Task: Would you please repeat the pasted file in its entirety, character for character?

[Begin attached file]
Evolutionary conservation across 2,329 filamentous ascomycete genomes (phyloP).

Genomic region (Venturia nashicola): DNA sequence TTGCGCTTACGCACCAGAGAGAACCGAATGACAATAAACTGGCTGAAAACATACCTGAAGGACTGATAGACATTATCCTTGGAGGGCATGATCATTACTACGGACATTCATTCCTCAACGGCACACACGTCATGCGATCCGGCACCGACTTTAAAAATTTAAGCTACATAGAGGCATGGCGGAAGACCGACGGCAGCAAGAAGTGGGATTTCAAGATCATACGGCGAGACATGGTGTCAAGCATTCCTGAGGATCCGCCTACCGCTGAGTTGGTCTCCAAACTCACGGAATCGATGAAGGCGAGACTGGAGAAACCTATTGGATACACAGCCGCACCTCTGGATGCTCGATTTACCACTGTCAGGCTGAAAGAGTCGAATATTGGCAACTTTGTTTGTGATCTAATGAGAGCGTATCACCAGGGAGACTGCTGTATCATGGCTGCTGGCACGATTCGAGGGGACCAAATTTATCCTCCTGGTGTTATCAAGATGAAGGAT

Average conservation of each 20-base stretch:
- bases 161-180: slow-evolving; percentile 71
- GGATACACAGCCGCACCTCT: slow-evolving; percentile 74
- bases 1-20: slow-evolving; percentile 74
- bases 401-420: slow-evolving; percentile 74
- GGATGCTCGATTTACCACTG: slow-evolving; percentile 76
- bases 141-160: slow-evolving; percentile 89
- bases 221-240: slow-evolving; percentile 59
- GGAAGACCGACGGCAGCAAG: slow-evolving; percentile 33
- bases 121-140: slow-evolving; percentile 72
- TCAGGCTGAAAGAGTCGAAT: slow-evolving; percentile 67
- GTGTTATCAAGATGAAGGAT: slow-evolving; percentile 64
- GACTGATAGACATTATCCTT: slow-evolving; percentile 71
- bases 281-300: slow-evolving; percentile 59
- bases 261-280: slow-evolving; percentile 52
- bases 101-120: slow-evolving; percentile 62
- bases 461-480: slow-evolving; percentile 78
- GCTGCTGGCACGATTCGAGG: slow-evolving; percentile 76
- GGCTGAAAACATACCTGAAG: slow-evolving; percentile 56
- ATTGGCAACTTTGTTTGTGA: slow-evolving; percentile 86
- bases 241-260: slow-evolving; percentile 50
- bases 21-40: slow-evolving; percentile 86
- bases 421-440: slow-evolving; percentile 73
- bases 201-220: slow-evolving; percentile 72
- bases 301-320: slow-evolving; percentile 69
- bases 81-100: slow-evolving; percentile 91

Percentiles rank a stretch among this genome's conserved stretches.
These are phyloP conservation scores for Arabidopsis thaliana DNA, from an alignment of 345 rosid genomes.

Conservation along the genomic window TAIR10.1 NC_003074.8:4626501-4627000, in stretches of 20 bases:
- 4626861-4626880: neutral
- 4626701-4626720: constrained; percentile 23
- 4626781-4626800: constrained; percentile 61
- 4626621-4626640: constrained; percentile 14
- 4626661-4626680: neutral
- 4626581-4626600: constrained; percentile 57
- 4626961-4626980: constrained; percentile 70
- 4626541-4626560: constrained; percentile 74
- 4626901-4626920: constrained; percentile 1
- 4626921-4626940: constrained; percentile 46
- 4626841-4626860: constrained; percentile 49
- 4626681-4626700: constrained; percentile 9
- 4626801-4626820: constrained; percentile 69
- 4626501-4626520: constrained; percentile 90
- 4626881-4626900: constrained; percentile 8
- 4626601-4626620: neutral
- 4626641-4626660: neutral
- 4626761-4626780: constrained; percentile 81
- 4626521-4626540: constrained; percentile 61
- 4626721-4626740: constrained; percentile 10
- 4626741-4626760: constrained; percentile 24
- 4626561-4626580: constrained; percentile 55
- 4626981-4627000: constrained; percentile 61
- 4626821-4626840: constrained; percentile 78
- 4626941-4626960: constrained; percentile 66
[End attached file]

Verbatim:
Evolutionary conservation across 2,329 filamentous ascomycete genomes (phyloP).

Genomic region (Venturia nashicola): DNA sequence TTGCGCTTACGCACCAGAGAGAACCGAATGACAATAAACTGGCTGAAAACATACCTGAAGGACTGATAGACATTATCCTTGGAGGGCATGATCATTACTACGGACATTCATTCCTCAACGGCACACACGTCATGCGATCCGGCACCGACTTTAAAAATTTAAGCTACATAGAGGCATGGCGGAAGACCGACGGCAGCAAGAAGTGGGATTTCAAGATCATACGGCGAGACATGGTGTCAAGCATTCCTGAGGATCCGCCTACCGCTGAGTTGGTCTCCAAACTCACGGAATCGATGAAGGCGAGACTGGAGAAACCTATTGGATACACAGCCGCACCTCTGGATGCTCGATTTACCACTGTCAGGCTGAAAGAGTCGAATATTGGCAACTTTGTTTGTGATCTAATGAGAGCGTATCACCAGGGAGACTGCTGTATCATGGCTGCTGGCACGATTCGAGGGGACCAAATTTATCCTCCTGGTGTTATCAAGATGAAGGAT

Average conservation of each 20-base stretch:
- bases 161-180: slow-evolving; percentile 71
- GGATACACAGCCGCACCTCT: slow-evolving; percentile 74
- bases 1-20: slow-evolving; percentile 74
- bases 401-420: slow-evolving; percentile 74
- GGATGCTCGATTTACCACTG: slow-evolving; percentile 76
- bases 141-160: slow-evolving; percentile 89
- bases 221-240: slow-evolving; percentile 59
- GGAAGACCGACGGCAGCAAG: slow-evolving; percentile 33
- bases 121-140: slow-evolving; percentile 72
- TCAGGCTGAAAGAGTCGAAT: slow-evolving; percentile 67
- GTGTTATCAAGATGAAGGAT: slow-evolving; percentile 64
- GACTGATAGACATTATCCTT: slow-evolving; percentile 71
- bases 281-300: slow-evolving; percentile 59
- bases 261-280: slow-evolving; percentile 52
- bases 101-120: slow-evolving; percentile 62
- bases 461-480: slow-evolving; percentile 78
- GCTGCTGGCACGATTCGAGG: slow-evolving; percentile 76
- GGCTGAAAACATACCTGAAG: slow-evolving; percentile 56
- ATTGGCAACTTTGTTTGTGA: slow-evolving; percentile 86
- bases 241-260: slow-evolving; percentile 50
- bases 21-40: slow-evolving; percentile 86
- bases 421-440: slow-evolving; percentile 73
- bases 201-220: slow-evolving; percentile 72
- bases 301-320: slow-evolving; percentile 69
- bases 81-100: slow-evolving; percentile 91

Percentiles rank a stretch among this genome's conserved stretches.
These are phyloP conservation scores for Arabidopsis thaliana DNA, from an alignment of 345 rosid genomes.

Conservation along the genomic window TAIR10.1 NC_003074.8:4626501-4627000, in stretches of 20 bases:
- 4626861-4626880: neutral
- 4626701-4626720: constrained; percentile 23
- 4626781-4626800: constrained; percentile 61
- 4626621-4626640: constrained; percentile 14
- 4626661-4626680: neutral
- 4626581-4626600: constrained; percentile 57
- 4626961-4626980: constrained; percentile 70
- 4626541-4626560: constrained; percentile 74
- 4626901-4626920: constrained; percentile 1
- 4626921-4626940: constrained; percentile 46
- 4626841-4626860: constrained; percentile 49
- 4626681-4626700: constrained; percentile 9
- 4626801-4626820: constrained; percentile 69
- 4626501-4626520: constrained; percentile 90
- 4626881-4626900: constrained; percentile 8
- 4626601-4626620: neutral
- 4626641-4626660: neutral
- 4626761-4626780: constrained; percentile 81
- 4626521-4626540: constrained; percentile 61
- 4626721-4626740: constrained; percentile 10
- 4626741-4626760: constrained; percentile 24
- 4626561-4626580: constrained; percentile 55
- 4626981-4627000: constrained; percentile 61
- 4626821-4626840: constrained; percentile 78
- 4626941-4626960: constrained; percentile 66